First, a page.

# Microhydrodynamics of vesicles in channel flow

## Abstract/Contents

- Abstract
- The hydrodynamic resistance of fluid vesicles suspended in channel flow is studied theoretically as a model system for single-cell microfluidic measurements. When freely suspended in fluid flow, particles (e.g., rigid and soft particles, droplets, vesicles, and biological cells) act as ``resistors'' in a fluidic circuit. The relationship between the hydrodynamic resistance generated by even a single particle is complicated when the particle can deform, due to the nonlinear coupling between fluid flow and shape deformation. This coupling is markedly more complex for vesicles than for droplets, due to the diverse shape space promoted by the constraint that the surface of a vesicle remains incompressible. In this thesis, we tackle the challenging problem of determining the motion of vesicles -- both single vesicles and vesicle trains -- in channel flow using a variety of tools, drawing from perturbation techniques, coarse-grained theory, and direct numerical simulations. The problem investigated in this thesis can be defined by three regimes of vesicle confinement. Under high confinement, the vesicle is lubricated by a very thin film and the flow is well described by lubrication theory. We investigate this regime for circular Poiseuille flow by means of narrow-gap analysis, wherein the clearance is defined as a small parameter and a formal perturbation series is constructed. We find that the vesicle length plays a crucial role in determining the scaling of the hydrodynamic figures of merit -- namely, the relative velocity of the vesicle compared to the mean flow and the extra pressure drop required to push it through the channel -- with respect to the clearance. Membrane bending elasticity is included as a parameter in the theoretical result, and is shown to break the linear dependence of the vesicle velocity and extra pressure drop on the applied mean flow. Under moderate confinement, the lack of a separation of length scales precludes the use of narrow-gap analysis. One must resort to direct numerical calculations, which have proven to be challenging despite the rapid evolution of modern computers. We tackle this challenging regime for both circular tubes and square channels using a combination of boundary element simulations and lubrication theory. Our numerical results were verified using the aforementioned narrow-gap analysis. It is shown that relaxing the confinement greatly expands the variety of accessible vesicle shape configurations. Significantly, as the vesicle aspect ratio increases, the centerline shape becomes unstable and breaks symmetry. At high confinement, this effect is dampened. Bending elasticity qualitatively changes both the vesicle shape configurations and hydrodynamical integral quantities, with increasing sensitivity as the vesicle becomes less confined. For square channels, an interesting new phenomenon is observed wherein the vesicle can move slower than the mean fluid velocity. This observation is validated by microfluidic experiments, in collaboration with our colleagues at Texas Tech University. Finally, under low confinement the disturbance produced by a vesicle is relatively weak. It is challenging to apply direct numerical calculations to this regime due to the high degree of resolution needed to compute the extra pressure drop. Numerically, this arises as a limitation in discretization of the channel wall, because the extra pressure drop is determined from an integral of the wall surface tractions. If these tractions are weak, then a high density of surface elements is required in order to accurately compute the force integral. An alternative approach, which has become popular in the literature, is to assume that the vesicle is in an unbounded flow to leading order. It is then possible to determine the theoretical limit of the relative velocity and extra pressure drop at low confinement, by use of the reciprocal theorem. We tackle this problem for a restricted subset of vesicle shapes (small, quasi-spherical vesicles) and show how the extra pressure drop couples to the shape deformation in this regime. In doing so, we also generalize previous theories of vesicle motion, which have hitherto focused on specific flow types, to an arbitrary, quadratic flow field.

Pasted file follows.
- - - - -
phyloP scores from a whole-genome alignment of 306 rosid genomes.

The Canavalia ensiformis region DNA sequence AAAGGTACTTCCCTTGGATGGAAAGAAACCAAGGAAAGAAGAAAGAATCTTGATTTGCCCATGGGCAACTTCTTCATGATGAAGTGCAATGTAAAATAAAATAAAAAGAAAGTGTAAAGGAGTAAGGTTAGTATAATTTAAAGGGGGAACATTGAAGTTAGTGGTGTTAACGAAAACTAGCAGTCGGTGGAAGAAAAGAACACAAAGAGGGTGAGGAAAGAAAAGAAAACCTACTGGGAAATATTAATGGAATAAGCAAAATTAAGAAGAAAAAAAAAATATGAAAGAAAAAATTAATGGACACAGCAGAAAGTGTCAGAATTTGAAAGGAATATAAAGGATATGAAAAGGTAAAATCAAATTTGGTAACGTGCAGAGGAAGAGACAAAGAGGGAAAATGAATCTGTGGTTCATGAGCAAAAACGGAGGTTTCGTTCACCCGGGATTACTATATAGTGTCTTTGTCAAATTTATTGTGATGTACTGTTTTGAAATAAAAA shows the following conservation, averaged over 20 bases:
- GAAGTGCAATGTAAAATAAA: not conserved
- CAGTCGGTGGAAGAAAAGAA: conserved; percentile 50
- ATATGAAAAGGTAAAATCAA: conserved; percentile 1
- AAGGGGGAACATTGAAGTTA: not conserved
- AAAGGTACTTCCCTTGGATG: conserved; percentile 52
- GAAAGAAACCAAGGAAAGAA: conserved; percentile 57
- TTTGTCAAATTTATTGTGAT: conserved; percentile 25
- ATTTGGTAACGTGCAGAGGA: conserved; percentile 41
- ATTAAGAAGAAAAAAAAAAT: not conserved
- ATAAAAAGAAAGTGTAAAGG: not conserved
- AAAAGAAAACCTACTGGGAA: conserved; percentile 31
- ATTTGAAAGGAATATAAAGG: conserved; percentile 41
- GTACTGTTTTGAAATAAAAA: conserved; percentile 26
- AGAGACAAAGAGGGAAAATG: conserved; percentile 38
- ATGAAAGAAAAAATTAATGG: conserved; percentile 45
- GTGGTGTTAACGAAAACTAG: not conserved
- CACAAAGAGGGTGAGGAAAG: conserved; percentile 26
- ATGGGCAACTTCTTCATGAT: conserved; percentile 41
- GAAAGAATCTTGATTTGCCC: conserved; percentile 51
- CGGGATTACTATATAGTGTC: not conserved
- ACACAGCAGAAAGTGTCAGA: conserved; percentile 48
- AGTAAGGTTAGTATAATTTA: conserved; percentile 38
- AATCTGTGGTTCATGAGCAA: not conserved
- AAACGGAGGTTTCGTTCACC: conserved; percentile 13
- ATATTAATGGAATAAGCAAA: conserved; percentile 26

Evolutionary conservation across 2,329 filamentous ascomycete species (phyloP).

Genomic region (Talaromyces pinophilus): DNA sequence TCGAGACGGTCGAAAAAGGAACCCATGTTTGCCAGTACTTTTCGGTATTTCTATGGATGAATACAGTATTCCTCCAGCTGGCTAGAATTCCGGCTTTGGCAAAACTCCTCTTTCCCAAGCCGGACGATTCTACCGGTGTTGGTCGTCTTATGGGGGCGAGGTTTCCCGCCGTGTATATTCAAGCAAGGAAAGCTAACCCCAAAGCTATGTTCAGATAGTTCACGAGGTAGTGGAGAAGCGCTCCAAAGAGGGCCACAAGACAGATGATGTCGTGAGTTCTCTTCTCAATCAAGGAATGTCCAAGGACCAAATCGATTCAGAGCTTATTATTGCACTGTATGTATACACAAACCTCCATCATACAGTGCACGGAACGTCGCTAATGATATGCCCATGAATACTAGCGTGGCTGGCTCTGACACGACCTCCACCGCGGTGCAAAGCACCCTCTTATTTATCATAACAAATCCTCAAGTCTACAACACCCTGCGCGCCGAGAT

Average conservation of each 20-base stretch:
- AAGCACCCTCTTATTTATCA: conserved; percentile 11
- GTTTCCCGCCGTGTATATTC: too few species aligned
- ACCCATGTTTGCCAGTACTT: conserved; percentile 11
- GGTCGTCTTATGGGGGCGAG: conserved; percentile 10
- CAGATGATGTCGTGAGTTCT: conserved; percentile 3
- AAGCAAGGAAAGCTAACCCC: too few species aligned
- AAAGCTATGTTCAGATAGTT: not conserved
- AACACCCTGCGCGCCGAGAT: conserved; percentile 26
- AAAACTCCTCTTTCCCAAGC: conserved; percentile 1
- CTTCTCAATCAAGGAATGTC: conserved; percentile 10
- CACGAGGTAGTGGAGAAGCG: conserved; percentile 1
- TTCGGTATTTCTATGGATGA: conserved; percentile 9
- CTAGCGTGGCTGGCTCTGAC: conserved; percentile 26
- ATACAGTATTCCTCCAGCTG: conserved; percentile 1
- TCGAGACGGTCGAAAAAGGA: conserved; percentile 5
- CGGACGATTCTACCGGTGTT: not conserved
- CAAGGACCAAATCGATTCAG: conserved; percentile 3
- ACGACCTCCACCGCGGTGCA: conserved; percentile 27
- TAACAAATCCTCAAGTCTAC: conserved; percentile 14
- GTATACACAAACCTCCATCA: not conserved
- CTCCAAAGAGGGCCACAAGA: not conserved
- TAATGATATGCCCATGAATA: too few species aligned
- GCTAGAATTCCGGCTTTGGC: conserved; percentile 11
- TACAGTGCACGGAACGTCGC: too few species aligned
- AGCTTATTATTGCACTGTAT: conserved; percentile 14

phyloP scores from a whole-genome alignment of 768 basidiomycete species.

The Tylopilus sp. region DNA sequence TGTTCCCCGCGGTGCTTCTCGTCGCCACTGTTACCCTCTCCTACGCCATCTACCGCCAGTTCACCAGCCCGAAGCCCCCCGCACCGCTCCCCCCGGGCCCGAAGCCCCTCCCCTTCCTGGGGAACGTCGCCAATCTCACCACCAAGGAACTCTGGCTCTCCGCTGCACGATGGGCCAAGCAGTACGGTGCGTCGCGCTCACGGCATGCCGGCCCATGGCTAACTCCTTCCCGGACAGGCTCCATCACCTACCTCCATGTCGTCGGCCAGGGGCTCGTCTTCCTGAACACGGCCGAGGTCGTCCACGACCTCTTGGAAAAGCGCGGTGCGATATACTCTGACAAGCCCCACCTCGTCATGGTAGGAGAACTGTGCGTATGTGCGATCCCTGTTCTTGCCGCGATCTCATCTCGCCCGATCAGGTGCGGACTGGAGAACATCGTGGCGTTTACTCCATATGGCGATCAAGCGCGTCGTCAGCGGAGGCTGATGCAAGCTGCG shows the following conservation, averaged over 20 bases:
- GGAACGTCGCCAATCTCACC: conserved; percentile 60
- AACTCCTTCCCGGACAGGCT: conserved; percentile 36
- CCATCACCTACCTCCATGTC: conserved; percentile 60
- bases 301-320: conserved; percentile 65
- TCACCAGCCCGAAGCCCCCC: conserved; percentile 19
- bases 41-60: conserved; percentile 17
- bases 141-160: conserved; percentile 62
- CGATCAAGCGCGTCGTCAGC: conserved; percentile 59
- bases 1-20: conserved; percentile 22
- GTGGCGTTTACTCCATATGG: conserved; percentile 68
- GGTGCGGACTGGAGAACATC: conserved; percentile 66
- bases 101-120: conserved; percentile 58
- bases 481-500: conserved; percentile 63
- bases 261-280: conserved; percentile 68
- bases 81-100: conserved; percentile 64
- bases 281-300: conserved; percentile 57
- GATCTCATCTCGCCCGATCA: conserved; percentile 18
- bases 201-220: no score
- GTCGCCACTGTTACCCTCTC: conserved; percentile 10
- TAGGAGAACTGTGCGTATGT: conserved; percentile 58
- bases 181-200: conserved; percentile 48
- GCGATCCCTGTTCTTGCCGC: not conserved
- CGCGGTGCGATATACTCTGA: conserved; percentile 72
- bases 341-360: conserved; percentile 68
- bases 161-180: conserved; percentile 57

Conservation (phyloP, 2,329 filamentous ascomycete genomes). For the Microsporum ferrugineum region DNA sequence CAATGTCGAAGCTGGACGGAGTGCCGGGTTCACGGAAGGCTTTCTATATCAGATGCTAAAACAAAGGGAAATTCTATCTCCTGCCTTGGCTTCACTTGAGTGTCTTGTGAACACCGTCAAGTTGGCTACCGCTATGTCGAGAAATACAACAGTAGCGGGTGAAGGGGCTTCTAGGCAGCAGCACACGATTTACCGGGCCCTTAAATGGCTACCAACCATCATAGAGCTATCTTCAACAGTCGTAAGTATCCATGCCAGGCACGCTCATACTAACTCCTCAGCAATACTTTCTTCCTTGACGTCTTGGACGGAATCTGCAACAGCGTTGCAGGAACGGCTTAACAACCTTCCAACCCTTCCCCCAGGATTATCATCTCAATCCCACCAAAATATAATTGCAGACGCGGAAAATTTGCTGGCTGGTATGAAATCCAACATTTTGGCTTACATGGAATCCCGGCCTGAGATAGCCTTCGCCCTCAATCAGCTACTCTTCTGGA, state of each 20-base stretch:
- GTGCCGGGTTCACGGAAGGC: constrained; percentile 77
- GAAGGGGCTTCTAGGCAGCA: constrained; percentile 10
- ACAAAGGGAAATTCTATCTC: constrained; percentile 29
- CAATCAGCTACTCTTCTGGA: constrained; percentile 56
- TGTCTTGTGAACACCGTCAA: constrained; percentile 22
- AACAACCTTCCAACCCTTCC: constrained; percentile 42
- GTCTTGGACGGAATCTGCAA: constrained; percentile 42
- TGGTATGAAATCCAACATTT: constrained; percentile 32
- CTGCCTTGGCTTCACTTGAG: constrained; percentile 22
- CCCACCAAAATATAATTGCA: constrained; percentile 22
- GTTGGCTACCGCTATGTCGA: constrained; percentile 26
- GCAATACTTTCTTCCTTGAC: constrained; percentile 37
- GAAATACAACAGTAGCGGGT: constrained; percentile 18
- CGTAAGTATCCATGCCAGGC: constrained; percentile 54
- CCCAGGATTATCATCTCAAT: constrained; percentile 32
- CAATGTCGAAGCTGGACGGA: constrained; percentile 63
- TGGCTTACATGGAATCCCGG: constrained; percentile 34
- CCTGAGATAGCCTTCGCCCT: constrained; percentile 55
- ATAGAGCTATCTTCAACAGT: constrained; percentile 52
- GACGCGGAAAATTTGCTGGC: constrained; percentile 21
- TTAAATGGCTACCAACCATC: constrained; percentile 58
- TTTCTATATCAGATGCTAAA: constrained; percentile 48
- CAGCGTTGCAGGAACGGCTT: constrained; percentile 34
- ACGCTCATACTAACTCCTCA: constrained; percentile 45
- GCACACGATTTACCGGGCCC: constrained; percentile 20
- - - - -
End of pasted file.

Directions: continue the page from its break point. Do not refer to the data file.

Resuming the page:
## Description

Type of resource | text |
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Form | electronic resource; remote; computer; online resource |

Extent | 1 online resource. |

Place | California |

Place | [Stanford, California] |

Publisher | [Stanford University] |

Copyright date | 2018; ©2018 |

Publication date | 2018; 2018 |

Issuance | monographic |

Language | English |

## Creators/Contributors

Author | Barakat, Joseph Michael | |
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Degree supervisor | Shaqfeh, Eric S. G. (Eric Stefan Garrido) | |

Thesis advisor | Shaqfeh, Eric S. G. (Eric Stefan Garrido) | |

Thesis advisor | Fuller, Gerald G | |

Thesis advisor | Spakowitz, Andrew James | |

Thesis advisor | Zia, Roseanna | |

Degree committee member | Fuller, Gerald G | |

Degree committee member | Spakowitz, Andrew James | |

Degree committee member | Zia, Roseanna | |

Associated with | Stanford University, Department of Chemical Engineering. |

## Subjects

Genre | Theses |
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Genre | Text |

## Bibliographic information

Statement of responsibility | Joseph Michael Barakat. |
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Note | Submitted to the Department of Chemical Engineering. |

Thesis | Thesis Ph.D. Stanford University 2018. |

Location | electronic resource |

## Access conditions

- Copyright
- © 2018 by Joseph Michael Barakat

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